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By DAMON LAWRENCE
I told you so.
That’s what some critics of TVA are saying now that water has risen and icky substances can be seen floating atop local waterways.
TVA activist Rick Cantrell attributed it to the fly ash spill and the agency’s plan to remove the ash from the Emory River.
“Their plan has been faulty from the beginning,” Cantrell said. “Now we’re going to pay the price for it. Until they Superfund this, every time it rains now for two or three days, we’re going to have flooding and we’re going to have what we got right now.”
Cantrell collected water samples from around the area on Monday, including at Kingston City Park.
He said he did so because he wanted to be able to dispute TVA’s testing.
“A lot of us warned against this from the very beginning,” Cantrell said. “I honestly believe if they tested right now you’d see raised levels of selenium and you’d see raised levels of arsenic.”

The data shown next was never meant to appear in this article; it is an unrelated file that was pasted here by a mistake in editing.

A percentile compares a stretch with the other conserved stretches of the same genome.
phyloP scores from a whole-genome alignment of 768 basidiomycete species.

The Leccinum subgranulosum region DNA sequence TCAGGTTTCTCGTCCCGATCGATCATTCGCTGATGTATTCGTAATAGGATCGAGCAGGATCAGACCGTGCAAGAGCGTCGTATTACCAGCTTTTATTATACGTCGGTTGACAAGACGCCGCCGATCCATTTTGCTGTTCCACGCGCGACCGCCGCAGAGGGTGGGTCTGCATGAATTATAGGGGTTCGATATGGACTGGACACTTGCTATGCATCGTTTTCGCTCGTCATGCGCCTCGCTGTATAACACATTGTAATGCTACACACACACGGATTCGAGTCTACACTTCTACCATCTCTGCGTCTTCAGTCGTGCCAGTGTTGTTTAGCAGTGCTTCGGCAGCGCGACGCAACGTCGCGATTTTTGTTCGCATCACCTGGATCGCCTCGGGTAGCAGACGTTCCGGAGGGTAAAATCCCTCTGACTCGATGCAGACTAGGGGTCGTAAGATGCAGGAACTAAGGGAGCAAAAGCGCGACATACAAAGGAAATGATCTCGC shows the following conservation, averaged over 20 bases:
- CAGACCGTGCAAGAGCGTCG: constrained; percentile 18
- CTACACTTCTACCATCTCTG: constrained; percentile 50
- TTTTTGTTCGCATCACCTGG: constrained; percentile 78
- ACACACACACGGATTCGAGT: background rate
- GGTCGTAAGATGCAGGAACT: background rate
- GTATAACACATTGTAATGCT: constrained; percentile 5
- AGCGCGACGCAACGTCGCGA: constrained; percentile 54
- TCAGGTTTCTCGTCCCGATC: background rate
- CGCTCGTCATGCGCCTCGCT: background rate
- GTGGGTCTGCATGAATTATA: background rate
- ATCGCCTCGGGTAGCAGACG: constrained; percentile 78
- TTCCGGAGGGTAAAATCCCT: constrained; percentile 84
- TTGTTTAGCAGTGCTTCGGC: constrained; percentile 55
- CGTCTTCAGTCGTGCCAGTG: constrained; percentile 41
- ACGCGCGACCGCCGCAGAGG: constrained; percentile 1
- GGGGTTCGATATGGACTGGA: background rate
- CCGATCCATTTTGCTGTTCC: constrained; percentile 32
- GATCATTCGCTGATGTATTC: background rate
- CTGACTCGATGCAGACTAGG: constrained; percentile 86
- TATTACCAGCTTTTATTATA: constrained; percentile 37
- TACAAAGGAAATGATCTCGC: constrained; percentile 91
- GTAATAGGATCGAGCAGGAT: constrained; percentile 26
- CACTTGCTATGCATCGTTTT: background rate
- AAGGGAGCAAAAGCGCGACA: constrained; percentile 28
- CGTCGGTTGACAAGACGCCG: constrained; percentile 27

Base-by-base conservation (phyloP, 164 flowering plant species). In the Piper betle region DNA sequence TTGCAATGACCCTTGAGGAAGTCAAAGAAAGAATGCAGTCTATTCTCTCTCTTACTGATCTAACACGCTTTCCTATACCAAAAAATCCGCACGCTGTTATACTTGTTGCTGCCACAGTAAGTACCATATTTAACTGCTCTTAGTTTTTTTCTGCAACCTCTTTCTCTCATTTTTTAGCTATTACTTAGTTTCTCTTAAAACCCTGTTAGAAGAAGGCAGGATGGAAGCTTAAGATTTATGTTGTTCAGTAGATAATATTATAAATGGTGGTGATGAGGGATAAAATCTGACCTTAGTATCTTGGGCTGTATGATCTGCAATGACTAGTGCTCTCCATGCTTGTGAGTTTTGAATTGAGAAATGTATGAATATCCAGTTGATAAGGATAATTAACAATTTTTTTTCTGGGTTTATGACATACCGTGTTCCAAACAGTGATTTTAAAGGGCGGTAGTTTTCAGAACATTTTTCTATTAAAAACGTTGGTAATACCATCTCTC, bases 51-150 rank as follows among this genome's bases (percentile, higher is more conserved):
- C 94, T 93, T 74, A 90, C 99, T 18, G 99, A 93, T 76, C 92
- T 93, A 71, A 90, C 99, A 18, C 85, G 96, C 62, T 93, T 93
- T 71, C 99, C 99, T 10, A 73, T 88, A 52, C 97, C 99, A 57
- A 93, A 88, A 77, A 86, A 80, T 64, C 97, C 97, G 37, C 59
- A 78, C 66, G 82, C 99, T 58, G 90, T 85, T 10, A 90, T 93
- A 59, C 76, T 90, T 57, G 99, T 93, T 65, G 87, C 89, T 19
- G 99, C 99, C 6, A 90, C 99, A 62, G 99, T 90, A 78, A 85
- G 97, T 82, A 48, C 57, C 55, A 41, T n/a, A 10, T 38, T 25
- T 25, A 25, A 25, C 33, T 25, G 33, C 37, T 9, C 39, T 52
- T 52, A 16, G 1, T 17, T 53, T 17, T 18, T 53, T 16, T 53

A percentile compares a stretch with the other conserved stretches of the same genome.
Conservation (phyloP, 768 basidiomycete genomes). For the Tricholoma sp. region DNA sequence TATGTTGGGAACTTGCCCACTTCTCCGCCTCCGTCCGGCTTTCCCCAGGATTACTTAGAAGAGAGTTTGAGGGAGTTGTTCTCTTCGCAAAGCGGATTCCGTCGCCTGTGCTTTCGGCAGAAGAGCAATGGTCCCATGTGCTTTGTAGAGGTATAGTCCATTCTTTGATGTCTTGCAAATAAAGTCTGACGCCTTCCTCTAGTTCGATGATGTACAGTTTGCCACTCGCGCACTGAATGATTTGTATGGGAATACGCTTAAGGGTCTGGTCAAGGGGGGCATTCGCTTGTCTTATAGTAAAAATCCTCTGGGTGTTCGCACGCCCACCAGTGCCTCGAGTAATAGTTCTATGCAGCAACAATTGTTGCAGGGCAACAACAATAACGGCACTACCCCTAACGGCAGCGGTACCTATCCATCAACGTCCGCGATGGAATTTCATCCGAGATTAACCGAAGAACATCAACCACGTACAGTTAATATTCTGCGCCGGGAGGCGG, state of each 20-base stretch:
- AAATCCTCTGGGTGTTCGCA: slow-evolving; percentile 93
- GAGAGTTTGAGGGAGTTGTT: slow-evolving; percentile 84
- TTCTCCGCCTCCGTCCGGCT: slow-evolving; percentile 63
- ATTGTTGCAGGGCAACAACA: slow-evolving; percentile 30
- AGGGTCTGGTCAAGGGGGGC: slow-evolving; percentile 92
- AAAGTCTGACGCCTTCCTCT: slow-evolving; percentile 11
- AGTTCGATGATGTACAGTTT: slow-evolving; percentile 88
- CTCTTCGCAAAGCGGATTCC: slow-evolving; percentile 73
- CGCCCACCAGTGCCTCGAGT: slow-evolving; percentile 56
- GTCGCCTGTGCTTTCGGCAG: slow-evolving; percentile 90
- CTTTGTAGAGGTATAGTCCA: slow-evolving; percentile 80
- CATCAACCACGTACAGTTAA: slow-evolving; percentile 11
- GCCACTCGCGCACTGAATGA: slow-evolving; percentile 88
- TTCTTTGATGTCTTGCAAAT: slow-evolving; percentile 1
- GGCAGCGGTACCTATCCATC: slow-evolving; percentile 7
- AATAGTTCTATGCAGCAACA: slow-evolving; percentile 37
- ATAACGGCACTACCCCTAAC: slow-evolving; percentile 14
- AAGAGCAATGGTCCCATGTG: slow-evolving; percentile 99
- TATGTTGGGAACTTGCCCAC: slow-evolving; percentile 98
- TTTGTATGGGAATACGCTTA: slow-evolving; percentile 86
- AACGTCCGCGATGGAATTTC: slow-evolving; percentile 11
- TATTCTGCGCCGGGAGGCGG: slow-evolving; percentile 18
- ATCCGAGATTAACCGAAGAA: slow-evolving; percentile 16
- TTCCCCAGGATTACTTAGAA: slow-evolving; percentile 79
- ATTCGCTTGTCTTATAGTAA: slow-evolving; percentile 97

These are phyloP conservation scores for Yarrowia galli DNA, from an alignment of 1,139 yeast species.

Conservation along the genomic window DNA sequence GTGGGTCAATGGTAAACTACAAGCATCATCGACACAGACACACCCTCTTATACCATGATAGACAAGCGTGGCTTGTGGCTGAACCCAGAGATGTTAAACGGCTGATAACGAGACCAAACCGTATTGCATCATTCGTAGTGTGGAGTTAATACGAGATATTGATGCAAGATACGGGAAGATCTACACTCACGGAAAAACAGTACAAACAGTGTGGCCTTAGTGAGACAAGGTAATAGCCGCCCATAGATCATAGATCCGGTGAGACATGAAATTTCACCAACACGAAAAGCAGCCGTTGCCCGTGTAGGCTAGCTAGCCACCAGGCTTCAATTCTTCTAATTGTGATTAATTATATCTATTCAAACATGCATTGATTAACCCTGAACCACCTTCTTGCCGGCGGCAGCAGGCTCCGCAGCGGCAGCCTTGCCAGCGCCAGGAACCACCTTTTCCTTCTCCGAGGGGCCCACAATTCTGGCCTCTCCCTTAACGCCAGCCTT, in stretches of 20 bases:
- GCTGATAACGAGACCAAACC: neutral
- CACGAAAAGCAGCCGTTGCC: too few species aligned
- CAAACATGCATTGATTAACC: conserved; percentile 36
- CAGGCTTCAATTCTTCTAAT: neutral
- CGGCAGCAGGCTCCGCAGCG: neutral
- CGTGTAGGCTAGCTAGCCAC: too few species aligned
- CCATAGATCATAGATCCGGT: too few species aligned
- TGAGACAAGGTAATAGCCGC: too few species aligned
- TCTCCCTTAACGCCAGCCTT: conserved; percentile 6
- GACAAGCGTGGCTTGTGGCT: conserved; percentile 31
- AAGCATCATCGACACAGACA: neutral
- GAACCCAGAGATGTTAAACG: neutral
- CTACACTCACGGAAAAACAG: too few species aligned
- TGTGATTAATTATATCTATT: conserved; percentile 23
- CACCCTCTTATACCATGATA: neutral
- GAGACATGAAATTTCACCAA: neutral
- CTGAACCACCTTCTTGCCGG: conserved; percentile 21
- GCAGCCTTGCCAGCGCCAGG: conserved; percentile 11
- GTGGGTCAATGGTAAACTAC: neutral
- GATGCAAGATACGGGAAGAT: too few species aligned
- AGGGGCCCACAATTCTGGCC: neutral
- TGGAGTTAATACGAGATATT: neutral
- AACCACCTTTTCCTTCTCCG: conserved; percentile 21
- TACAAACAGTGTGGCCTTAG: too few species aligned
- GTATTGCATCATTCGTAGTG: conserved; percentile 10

The area surrounding TVA’s Kingston Fossil Plant was engulfed with 5.4 million cubic yards of fly ash last December when a retention pond at the plant gave way.
Most of the spilled fly ash ended up in the Emory River. The disaster sparked criticism and outcry from residents, politicians and environmental groups.
Opponents of TVA’s cleanup plan have even taken their concerns to federal court.
Cantrell said the latest developments just validate the concerns.
“They should have Superfunded this from the beginning,” he said.
According to the U.S. Environmental Protection Agency, Superfund allows the EPA to clean up hazardous waste sites and to force responsible parties to reimburse the government for the costs.
TVA maintains that fly ash is not a hazardous waste, although it does contain hazardous substances.
The EPA did respond to the ash disaster here, but left town in January and transferred the role of lead federal agency to TVA.